Year End Giving and Your Capital Campaign - Partners Not Competitors
Updated: Sep 22, 2021
The holidays are here, and excitement is buzzing as we set-up decorations, visit our loved ones, find the perfect gift, and snap the family holiday card. But all this holiday cheer is also coupled with sheer exhaustion.
In the season of giving, are we asking our donors to give to too many initiatives, particularly if we’re in a campaign? And how do we make sure our capital campaign doesn’t cannibalize our annual giving—the lifeblood of most organizations?
In this month’s blog, we’ll prove the symbiotic relationship between annual and campaign giving. We’ll show you how to grow your campaign by embracing the annual fund—and vice versa. We’ll demonstrate ways to effectively capture new donors, move mid-level annual donors to major campaign donors, and how to ensure annual giving grows after the campaign ends. In short, we’ll convince you that these two initiatives together make the perfect holiday card.
The annual fund is the driving force behind any organization, providing unrestricted funding to support its mission. It is also a powerful tool that’s often overlooked by fundraisers who see it as too pedestrian. They fail to grasp its power as a tool to develop a donor’s journey from new to major giver.
Annual fund appeals reach your broadest audience because the wider the net you cast, the greater the potential for gifts. The annual fund keeps you at the top of the donor’s mind. It’s the gateway—a way a donor can test the waters of supporting your university or organization—while making contributions to a good cause. So, in the midst of the holly jolly frenzy, it’s always important to encourage your donors to make a year-end gift.
When a school, university, or nonprofit launches a campaign, the annual fund too often becomes an afterthought. Too many organizations develop a silo mentality when it comes to annual giving during a campaign. They neglect to see the annual fund as the strong silent partner it is, and they fail to capitalize on using it to feed major donor prospects into the pipeline, before and during the campaign.
Wofford College effectively used annual giving to deepen their campaign prospect pool—and stimulate annual giving. On the heels of announcing its $300 million For Wofford capital campaign, the college hosted A Day for Wofford, its first large-scale public effort. Amanda Richardson, Wofford’s Director of Annual Giving, summarized the impact. “Over 650 donors contributed nearly $260,000 during the 24-hour giving event, including 109 first-time donors.” These dollars, largely allocated to The Wofford Fund, were crucial to the campaign’s success as well as the college’s operation.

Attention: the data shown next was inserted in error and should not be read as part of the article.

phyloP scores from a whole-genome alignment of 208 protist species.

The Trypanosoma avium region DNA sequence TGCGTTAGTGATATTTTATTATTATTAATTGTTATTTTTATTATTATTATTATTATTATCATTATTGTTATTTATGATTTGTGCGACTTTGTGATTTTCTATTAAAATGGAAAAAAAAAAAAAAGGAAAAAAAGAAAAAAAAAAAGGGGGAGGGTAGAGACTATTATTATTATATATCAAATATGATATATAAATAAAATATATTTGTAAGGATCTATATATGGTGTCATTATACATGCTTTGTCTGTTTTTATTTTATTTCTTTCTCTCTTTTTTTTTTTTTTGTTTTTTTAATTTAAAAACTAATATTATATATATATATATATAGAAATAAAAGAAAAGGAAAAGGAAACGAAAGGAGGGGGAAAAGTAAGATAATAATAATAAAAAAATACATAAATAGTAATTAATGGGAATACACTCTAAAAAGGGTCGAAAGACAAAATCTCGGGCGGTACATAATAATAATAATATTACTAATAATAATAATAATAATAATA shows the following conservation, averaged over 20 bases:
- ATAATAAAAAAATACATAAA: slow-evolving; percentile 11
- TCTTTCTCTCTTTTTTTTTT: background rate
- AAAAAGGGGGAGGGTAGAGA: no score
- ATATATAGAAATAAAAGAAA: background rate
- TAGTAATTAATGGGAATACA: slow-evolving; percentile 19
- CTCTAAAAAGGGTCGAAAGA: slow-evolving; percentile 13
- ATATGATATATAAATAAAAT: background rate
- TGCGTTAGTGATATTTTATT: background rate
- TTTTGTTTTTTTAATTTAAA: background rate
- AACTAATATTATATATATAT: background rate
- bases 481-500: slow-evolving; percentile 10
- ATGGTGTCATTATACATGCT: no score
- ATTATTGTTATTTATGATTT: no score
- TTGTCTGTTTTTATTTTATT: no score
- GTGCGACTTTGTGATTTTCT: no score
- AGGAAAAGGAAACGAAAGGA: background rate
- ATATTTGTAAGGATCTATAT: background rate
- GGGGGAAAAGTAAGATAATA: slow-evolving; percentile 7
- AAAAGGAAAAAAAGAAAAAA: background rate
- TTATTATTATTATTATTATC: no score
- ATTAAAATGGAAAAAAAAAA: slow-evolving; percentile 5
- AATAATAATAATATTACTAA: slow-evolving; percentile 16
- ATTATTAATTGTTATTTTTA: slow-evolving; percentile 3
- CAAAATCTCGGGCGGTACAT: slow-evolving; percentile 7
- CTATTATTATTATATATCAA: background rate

Another strategy is developing a mid-level program for donors—a stepping stone toward major giving. We factor mid-level annual fund donors into campaign strategies because we know they have a tremendous potential for leadership giving during a capital campaign.
There are key indicators and attributes we analyze and consider when identifying major giving prospects from mid-level annual fund donors. With the right personalized strategy, our clients’ campaigns have benefited. It’s important to recognize that these stewardship strategies must be scalable, tiered, and targeted to strengthen relationships and advance mid-level donors through the pipeline.
If donors are properly stewarded throughout a campaign, an organization will see a swell in annual giving after the campaign ends. Harvard University’s record-setting capital campaign raised over $7 billion in four years. According to The Harvard Crimson, “The campaign has substantively increased Harvard’s annual revenue from gifts. From 2010 to 2012, before the public launch of the campaign, the University’s average revenue from gifts was roughly $628 million. Harvard soon started to haul in far more every year, raising a record-high $1.19 billion in fiscal year 2016.”
Below are some tips to unite your annual fund and capital campaign so both profit:
Forge an understanding within your organization’s development/advancement team so they see the annual fund and capital campaign as interdependent. Help them recognize the opportunity for mutual opportunities that enhance both goals.
Recognize that the annual fund is your organization’s top indicator of a donor’s propensity to give to the campaign.
Make the case to your donors for giving to both the annual fund and capital campaigns.
Make a dual ask during the campaign solicitation that requests annual support in addition to a campaign gift. Sophisticated donors understand the importance of supporting both the annual fund and campaign. You have an opportunity to educate newer donors about diversifying their investment.
Fundraising is circular, not linear. Once you close a gift—annual and/or campaign—immediately begin the stewardship process. This will help ensure your donors (especially the new ones) continue to give even after their campaign pledge is fulfilled.
Say thank you within 48 hours. Timing is important, especially if the thank you is a cultivation touch for the next, larger gift.
A campaign is all about vision. Donors are making an investment because they want to be part of something big. Make sure the new donors you attract feel appreciated, and your existing donors feel they’ve made a difference.
A capital campaign increases your organization’s visibility with media coverage, major gift announcements, and groundbreakings. Make sure to capitalize on this heightened awareness with strategic asks and new donor cultivation.
When organizations embrace the potential for mutual benefit, they can increase annual and campaign giving. Take advantage of year-end giving now and see both your annual fund and capital campaign grow.